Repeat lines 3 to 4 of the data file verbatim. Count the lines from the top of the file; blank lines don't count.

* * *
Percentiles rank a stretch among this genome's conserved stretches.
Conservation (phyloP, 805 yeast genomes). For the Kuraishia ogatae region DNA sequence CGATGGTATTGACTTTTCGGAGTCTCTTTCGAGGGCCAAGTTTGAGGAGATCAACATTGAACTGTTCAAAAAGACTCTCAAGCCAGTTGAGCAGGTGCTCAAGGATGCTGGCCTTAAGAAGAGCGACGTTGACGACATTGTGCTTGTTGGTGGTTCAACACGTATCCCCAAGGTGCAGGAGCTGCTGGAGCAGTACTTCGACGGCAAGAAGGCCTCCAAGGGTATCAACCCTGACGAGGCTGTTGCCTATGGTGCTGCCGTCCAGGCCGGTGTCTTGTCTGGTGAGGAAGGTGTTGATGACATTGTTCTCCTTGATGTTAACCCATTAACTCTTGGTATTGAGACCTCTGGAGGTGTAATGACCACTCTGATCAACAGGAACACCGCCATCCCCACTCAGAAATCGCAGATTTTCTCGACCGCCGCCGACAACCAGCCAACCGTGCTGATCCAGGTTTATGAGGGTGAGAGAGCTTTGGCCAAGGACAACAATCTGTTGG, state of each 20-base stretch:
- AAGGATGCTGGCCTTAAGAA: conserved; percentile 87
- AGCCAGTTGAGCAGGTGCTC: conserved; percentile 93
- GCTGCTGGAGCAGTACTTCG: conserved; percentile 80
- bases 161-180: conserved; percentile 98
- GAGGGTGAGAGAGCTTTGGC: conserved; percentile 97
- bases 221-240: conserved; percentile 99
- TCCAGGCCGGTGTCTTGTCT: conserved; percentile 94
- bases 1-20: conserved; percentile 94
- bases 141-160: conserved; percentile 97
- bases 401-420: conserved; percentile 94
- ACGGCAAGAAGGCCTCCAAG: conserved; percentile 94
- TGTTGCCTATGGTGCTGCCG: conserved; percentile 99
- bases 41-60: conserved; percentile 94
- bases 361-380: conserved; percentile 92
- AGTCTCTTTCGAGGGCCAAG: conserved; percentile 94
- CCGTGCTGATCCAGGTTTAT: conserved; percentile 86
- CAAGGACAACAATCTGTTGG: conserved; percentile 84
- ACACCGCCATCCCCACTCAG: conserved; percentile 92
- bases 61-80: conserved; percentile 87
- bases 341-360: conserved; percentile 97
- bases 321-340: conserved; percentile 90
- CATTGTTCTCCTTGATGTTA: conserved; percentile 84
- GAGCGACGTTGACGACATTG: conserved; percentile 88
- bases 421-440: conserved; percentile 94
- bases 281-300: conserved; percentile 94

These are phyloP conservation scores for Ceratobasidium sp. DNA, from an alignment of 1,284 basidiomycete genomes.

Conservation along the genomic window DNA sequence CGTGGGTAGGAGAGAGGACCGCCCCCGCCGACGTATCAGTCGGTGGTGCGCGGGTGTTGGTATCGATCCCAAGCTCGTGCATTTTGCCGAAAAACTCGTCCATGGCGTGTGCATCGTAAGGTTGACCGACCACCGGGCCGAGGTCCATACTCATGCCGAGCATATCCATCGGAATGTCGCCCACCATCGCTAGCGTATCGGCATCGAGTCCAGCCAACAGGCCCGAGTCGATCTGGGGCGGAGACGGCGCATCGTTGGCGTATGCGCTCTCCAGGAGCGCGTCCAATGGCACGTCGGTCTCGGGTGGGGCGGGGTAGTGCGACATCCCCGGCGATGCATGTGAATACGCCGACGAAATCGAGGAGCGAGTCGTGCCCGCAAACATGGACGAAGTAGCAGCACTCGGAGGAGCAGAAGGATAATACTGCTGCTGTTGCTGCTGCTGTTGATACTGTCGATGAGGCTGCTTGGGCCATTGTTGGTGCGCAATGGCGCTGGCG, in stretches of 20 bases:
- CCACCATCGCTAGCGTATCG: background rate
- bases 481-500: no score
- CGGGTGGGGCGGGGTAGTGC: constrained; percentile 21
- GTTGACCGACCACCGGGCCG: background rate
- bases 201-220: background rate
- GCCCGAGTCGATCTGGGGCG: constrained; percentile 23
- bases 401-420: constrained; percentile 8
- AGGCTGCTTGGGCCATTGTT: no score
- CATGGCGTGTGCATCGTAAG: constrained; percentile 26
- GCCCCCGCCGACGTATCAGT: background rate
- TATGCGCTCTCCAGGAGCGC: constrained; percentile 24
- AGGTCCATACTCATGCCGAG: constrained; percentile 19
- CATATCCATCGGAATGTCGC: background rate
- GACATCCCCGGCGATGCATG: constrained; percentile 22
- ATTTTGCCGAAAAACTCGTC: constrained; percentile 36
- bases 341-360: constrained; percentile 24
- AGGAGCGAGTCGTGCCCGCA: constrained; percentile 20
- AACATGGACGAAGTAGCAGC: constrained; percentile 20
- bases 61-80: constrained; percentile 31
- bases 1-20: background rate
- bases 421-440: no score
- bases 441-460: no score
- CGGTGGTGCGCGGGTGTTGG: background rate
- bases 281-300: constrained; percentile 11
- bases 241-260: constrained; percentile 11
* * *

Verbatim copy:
- AAGGATGCTGGCCTTAAGAA: conserved; percentile 87
- AGCCAGTTGAGCAGGTGCTC: conserved; percentile 93